3007 Albemarle Street NW is not like many of its neighbors.
The street address is courtesy of a north-south sliver of land connecting the bulk of the lot to Albemarle Street. At .7 acres, or 30,618 square feet, it is nearly as large as three of the lots directly to the south, or three of its eastern neighbors, put together. This block and much of Ward 3 fall under single family zoning requirements called R-8, which mandate a minimum lot size of 7,500 square feet. 3007 Albemarle is more than four times larger.
When 3007 Albemarle went on the market in March 2020, Paul and Nez Harrison saw potential. It offered a chance to live closer to their young son’s school and his grandmother, a resident of The Essex. They also thought they could finance the purchase and property improvements by splitting the lot in two, and building a home on the new second lot to sell.
The Harrisons closed on the property in June 2020 and set about drawing up plans and getting approvals, which is when this unusual lot began generating an unusual amount of attention from the neighbors.
Many times, as I walked down the street and on the trails, neighbors would stop me and want to talk about 3007 Albemarle, as I live close to the property and was considered an “impacted neighbor.” By the time the Board of Zoning Adjustment heard the Harrisons’ case for a special exception in July of this year, more than 160 exhibits had been filed, many of them letters of opposition and support.
Given the lot’s large size, the BZA needed to weigh in on the subdivision as a special exception to the zoning regulation. The Harrisons also needed approvals from the Department of Energy and the Environment for their stormwater management plan, and from the Department of Consumer and Regulatory Affairs for buildig a second house and rebuilding the existing house, which is closer to 31st and Appleton Streets than to Albemarle. From the DC Public Space Committee, they would need permits to install an Appleton Street curb cut for a driveway connecting the primary home to the street grid.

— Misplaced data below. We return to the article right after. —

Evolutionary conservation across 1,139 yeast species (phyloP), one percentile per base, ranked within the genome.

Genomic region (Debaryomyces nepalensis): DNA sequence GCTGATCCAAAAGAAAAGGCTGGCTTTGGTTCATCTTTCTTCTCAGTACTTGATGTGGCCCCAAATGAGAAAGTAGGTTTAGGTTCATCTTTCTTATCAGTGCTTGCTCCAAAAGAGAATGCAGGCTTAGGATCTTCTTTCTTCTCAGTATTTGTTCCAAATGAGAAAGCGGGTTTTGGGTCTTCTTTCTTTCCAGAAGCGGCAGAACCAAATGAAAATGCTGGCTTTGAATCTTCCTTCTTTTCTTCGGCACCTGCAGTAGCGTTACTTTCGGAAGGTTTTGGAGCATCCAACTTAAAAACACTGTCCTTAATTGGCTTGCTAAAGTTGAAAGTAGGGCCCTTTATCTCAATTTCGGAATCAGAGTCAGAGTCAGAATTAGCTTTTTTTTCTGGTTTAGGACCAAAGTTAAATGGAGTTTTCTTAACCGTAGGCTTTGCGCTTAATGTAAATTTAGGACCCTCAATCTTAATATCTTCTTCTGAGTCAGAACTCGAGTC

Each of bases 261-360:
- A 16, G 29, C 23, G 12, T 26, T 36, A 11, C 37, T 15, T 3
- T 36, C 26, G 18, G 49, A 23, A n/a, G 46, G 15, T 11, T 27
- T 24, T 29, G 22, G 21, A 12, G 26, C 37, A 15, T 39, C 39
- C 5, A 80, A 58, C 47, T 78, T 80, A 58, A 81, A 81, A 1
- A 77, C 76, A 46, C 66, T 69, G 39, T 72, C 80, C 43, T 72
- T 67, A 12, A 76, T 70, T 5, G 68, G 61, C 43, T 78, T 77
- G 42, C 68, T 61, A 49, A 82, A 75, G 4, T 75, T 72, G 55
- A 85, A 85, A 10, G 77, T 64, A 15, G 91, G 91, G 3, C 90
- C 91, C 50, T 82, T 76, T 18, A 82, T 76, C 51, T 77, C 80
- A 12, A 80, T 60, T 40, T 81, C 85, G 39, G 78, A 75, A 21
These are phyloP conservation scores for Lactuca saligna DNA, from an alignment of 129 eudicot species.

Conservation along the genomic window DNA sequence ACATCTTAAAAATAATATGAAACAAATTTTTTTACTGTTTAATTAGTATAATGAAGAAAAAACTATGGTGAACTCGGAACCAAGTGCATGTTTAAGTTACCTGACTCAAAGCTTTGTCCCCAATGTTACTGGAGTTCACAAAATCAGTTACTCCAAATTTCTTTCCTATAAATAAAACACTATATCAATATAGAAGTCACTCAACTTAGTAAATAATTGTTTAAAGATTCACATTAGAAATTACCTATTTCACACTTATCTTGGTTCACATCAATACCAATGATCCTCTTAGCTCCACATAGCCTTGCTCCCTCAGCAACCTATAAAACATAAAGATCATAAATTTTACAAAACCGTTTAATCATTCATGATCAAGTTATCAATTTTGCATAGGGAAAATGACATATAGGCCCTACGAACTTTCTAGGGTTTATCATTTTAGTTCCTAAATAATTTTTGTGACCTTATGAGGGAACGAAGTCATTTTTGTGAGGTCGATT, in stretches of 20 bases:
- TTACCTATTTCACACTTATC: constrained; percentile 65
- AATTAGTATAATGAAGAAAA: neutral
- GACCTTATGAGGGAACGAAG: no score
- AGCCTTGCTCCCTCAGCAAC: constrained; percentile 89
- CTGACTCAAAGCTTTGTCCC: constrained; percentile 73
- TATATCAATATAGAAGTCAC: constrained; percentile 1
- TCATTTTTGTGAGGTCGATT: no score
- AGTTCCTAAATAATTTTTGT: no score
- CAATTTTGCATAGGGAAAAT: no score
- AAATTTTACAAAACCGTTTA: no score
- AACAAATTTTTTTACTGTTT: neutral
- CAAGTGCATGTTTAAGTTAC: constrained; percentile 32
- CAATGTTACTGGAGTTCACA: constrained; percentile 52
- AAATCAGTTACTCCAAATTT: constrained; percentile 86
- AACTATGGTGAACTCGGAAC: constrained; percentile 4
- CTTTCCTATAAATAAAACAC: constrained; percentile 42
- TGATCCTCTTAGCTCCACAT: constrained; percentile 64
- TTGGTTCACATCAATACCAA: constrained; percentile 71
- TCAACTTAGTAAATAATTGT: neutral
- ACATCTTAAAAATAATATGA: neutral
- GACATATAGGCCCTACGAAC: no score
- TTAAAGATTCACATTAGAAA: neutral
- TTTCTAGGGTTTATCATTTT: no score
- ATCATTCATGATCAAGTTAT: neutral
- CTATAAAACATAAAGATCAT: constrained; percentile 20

The Harrisons also appeared twice before ANC 3F: once to seek support for the Appleton curb cut and the other for the subdivision of their lot. They received unanimous support from the commissioners each time.
Support from the neighbors was not unanimous. Their objections included loss of privacy, stormwater runoff, the use of the pipestem driveway, and the precedent that would be set by increasing the density of this part of the neighborhood.
In an effort to address the neighbors’ concerns, the Harrisons hired landscape architects and stormwater management experts to draw up plans for stormwater infrastructure projects. They also laid out plans for plantings to shield the neighbors’ backyards from the future occupants of the lot’s second home.
Some neighbors were satisfied with the Harrisons’ efforts and withdrew their objections. Three who were not hired attorneys and raised their objections during the July 20th BZA hearing.
ANC 3F03 commissioner Dipa Mehta, whose single member district includes 3007 Albemarle, testified at the hearing in support of the Harrisons’ plans. She, like some objectors, raised precedent. But in this case, she said that if the BZA were to deny the requested zoning relief, it would set a precedent “inconsistent with the District’s goals for density and housing.” (Disclosure: I also testified in favor.)
Mehta attended many meetings and site visits with the Harrisons, their architect and stormwater management consultants, and the property’s immediate neighbors. She laid out the engagement process in detail in a letter of support submitted to the BZA in May.
ANC 3F Commissioner Stan Wall also testified in support of the Harrisons’ plans, in the context of the need for more housing in Ward 3 to prevent displacement in other neighborhoods. Wall, who lives five blocks from 3007 Albemarle, was asked by an opposing neighbor’s attorney to explain the concept of displacement.
Wall did so in this way: If a family with the means to buy a home in Forest Hills or anywhere in DC can’t find a house that suits their needs, they will find something less expensive and make it into what they want. The family who could only afford the more modest house would be displaced or would go on to displace another would-be buyer with even more limited means. More housing is needed, Wall said, at all levels of affordability.
After weighing the testimony, the five BZA members voted unanimously on July 27th to approve the Harrisons’ plans for 3007 Albemarle. Deciding factors included ANC 3F’s report on the review process and support from the Office of Planning. The board members were not persuaded by adjoining neighbors’ concerns about losing privacy or the enjoyment of their backyards.
“It’s difficult to understand how there could be privacy concerns for two houses on 18,000 square foot and 12,000 square foot lots, respectively,” said BZA Vice Chair Lorna Johns. Johns also noted that loss of views is not protected by zoning regulations.
Fellow board member Chrishaun Smith said the testimony about the use of front and rear yards was irrelevant. “Zoning only articulates how a home may be constructed,” he said.
Forest Hills Connection asked the Harrisons and the three neighbors who brought their complaints to the July 20th BZA hearing for their thoughts on the board’s decision.
“We are very pleased with the Board of Zoning Adjustment’s decision, and will remain focused on sustainability and limiting impacts on the community as we move towards construction,” Paul Harrison told Forest Hills Connection.
Only one of the neighbors responded. Mary Lee referred us to the record.